SINGAPORE - Local car-pooling and ride-hailing company Ryde has received a warning from authorities after it said on Wednesday (August 15) that it will launch an on-demand delivery service.
Ryde wants to start the service RydeSend on Sept 3 and tap on its pool of 60,000 drivers to courier small packages and items for its app users. But the Land Transport Authority (LTA) said that private-hire drivers are not allowed to do such delivery jobs.
The LTA also said that Ryde did not consult them prior to launching RydeSend.
"We have warned Ryde that its proposed RydeSend service would contravene the regulations prohibiting Public Service Vehicles such as taxis and private hire cars from solely conveying goods. Drivers accepting such jobs may have their vocational licences revoked," an LTA spokesman said.
Under law, taxis and private-hire cars are meant to carry passengers for hire and reward, LTA added.
More than a fifth, or about 12,000, of Ryde's drivers are private-hire chauffeurs who have signed up to ferry passengers under its RydeX service. The remaining are private drivers who carpool with other users on a non-commercial basis.
While Ryde's initial statement said its new service will tap both groups of drivers, its chief executive and founder Terence Zou told The Straits Times later that it will "engage with the authorities to see how private-hire drivers can be allowed to do courier jobs".
The National Private Hire Vehicles Association's executive adviser Ang Hin Kee said private-hire drivers are discouraged from doing delivery jobs, and expressed disappointment that Ryde had wanted to rope in these drivers.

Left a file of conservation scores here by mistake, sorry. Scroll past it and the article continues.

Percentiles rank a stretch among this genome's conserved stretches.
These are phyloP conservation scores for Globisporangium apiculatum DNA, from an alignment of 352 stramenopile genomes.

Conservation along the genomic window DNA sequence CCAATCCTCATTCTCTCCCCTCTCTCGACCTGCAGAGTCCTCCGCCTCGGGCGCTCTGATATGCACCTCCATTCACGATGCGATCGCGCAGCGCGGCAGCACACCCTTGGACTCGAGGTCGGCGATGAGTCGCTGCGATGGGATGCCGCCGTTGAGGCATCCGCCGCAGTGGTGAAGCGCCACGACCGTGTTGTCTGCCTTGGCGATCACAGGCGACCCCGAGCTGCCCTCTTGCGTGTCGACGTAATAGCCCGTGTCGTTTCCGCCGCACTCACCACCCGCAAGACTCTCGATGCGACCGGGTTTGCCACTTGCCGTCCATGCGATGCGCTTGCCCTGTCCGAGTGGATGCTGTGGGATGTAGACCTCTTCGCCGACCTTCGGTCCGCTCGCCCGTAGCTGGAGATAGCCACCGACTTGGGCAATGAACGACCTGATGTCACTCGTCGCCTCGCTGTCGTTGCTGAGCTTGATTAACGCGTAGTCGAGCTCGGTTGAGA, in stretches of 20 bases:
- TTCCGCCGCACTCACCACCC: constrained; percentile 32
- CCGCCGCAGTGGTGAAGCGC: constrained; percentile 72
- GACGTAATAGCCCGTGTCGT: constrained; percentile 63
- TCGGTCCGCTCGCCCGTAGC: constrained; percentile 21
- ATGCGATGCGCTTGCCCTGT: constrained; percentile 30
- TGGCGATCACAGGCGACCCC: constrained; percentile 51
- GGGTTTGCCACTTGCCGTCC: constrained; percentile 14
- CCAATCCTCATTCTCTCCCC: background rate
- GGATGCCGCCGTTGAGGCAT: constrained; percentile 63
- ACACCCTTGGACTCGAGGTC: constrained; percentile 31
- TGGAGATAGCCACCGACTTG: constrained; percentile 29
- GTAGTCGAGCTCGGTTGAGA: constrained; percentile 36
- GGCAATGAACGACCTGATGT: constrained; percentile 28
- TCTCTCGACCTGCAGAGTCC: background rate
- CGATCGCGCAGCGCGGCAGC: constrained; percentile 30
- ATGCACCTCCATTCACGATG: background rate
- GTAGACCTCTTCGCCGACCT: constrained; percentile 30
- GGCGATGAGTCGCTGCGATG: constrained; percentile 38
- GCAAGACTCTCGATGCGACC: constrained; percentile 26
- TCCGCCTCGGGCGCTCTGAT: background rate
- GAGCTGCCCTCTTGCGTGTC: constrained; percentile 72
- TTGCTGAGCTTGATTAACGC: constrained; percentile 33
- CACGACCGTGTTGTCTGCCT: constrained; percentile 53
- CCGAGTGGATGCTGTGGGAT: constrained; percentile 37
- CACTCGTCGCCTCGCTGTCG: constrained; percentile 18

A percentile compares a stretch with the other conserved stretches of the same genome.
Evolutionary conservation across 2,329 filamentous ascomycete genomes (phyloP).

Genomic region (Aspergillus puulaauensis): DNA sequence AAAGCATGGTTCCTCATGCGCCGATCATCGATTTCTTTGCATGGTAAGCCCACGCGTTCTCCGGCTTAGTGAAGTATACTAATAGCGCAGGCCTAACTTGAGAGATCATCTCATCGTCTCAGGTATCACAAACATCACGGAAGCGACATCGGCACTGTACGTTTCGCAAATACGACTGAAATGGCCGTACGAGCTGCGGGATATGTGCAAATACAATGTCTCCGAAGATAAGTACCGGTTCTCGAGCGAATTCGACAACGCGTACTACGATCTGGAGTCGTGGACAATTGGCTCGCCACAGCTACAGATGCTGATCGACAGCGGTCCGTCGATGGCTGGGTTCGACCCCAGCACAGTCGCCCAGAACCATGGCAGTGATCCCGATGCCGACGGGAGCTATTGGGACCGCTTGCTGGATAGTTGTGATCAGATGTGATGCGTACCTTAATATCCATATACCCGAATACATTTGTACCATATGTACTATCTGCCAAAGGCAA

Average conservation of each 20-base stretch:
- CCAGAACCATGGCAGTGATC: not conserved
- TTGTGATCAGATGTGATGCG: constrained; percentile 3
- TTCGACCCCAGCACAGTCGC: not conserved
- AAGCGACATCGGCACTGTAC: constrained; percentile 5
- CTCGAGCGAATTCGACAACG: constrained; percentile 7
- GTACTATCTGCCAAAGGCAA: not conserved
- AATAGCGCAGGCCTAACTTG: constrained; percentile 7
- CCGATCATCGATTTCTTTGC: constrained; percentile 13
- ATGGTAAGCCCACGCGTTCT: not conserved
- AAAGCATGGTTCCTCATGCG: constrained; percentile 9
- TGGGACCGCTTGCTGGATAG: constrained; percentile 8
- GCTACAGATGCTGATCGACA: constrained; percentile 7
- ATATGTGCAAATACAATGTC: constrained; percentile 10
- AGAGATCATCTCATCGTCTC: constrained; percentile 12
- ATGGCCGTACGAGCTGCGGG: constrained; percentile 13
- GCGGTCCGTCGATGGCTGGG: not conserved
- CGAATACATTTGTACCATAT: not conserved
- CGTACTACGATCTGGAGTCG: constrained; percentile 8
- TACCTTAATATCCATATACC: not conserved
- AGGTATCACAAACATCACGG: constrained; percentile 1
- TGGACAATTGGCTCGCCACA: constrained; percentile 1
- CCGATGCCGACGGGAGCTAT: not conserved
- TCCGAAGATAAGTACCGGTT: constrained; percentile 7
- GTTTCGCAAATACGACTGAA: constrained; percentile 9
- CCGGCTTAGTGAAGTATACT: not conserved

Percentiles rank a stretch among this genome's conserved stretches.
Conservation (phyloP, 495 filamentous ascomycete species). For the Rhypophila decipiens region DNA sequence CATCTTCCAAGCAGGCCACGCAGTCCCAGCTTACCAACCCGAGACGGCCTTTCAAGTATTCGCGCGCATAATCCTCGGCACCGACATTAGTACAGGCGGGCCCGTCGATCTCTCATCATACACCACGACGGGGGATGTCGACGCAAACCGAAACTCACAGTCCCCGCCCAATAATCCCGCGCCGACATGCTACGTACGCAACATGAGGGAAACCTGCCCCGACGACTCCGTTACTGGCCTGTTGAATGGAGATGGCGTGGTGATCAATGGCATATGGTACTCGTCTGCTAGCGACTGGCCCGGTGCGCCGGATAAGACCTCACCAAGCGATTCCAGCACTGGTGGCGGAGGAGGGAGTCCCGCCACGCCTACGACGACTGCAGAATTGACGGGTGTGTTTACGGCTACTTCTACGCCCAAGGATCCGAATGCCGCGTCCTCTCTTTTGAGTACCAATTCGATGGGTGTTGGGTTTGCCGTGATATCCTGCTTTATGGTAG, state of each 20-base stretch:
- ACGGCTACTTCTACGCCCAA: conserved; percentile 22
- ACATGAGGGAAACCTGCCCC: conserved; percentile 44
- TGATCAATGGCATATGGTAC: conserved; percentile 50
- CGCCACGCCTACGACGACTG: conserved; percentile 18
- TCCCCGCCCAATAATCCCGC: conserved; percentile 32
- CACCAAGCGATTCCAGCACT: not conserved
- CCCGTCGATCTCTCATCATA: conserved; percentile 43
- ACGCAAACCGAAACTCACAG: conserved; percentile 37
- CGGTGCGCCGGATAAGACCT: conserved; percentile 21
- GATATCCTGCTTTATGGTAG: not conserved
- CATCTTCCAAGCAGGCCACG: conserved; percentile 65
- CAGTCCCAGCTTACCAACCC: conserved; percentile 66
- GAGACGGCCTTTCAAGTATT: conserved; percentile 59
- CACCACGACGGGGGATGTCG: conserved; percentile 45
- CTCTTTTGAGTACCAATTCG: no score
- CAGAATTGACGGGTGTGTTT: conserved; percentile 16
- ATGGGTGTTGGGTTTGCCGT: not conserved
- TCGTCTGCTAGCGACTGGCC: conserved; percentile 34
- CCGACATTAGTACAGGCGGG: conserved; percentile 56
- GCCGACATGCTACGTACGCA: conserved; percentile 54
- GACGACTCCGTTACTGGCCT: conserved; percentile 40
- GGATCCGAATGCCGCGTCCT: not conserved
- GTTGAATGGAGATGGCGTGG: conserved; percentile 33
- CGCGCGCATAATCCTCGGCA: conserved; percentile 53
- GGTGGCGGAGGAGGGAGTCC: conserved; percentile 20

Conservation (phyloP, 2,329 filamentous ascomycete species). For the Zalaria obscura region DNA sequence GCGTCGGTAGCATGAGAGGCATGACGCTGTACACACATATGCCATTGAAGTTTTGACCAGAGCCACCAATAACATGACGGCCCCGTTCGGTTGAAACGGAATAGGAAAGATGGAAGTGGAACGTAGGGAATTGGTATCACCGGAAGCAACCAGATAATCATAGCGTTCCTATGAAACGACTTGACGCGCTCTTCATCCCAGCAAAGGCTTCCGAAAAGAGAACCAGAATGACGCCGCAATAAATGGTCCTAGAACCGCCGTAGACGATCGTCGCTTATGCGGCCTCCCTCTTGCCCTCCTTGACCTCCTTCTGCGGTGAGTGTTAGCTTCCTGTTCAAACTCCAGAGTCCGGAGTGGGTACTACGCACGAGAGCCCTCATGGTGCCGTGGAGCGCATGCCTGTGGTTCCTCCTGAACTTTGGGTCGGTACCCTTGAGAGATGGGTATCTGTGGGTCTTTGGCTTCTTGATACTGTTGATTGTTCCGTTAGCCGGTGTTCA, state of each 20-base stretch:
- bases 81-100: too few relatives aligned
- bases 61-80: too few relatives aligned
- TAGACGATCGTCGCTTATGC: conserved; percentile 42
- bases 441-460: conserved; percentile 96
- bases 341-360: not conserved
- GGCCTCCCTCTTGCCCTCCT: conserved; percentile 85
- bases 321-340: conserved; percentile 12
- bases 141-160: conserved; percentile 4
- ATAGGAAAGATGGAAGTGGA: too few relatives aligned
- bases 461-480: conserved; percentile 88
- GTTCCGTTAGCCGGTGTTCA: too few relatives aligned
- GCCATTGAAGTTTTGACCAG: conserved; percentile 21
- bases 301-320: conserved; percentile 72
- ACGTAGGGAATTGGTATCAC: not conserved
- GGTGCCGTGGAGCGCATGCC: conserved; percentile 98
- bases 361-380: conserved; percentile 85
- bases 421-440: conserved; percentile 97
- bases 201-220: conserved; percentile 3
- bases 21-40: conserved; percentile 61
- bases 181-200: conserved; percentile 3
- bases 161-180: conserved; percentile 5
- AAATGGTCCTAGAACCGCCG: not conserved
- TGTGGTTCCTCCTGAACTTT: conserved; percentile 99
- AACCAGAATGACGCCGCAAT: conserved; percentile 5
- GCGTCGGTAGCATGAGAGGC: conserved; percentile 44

But Mr Ang, who is also executive adviser for the National Taxi Association, reiterated a call he made last year for the LTA to review the current regulations as there is excess capacity during off-peak hours, and cabbies and private-hire drivers could have an extra income source by doing deliveries.
Mr Ang, MP for Ang Mo Kio GRC, also warned that private drivers who do courier services without proper insurance may have their coverage voided in an accident.
Asked why Ryde was entering the courier sector, Mr Zou said the firm has a pool of drivers, a cashless payment system in place and "live" tracking of cars on the app, and these give synergies.
RydeSend goes up against other on-demand courier apps, including Lalamove, GoGoVan and CarPal, which have been disrupting the traditional delivery market in Singapore in recent years.
Packages that can be delivered by RydeSend's cars can measure up to 70cm by 50cm by 50cm, and weigh up to 20kg. Charges will be based on Ryde's RydeX private-hire car fares but with an additional surcharge of $6.
For example, it will cost $15.70 to send a package from One Raffles Quay to ION Orchard during off-peak hours.
Like RydeX charges, RydeSend's rates will fluctuate based on demand and also cost more during peak periods, Mr Zou said.
From Sept 3, Mr Zou said Ryde will also sign up motorcycle riders for RydeSend, and he targets to have 20,000 of them on the platform by the fourth quarter of this year. Charges will be 20 to 30 per cent cheaper, but the items to be delivered will also be smaller.
Associate Professor Lawrence Loh of the National University of Singapore Business School said: "We are now witnessing a trend where ride-hailing providers are encroaching into related business areas like courier service."
Prof Loh said that unlike courier firms, ride-hailing companies like Ryde already have a pool of drivers and vehicles which may be in various locations on the island.
"The business model is less about (delivery) scheduling than a more dynamic allocation of resources... The ride-hailing providers come from a totally different entry point and this will be their strategic advantage in the new competitive landscape," he added.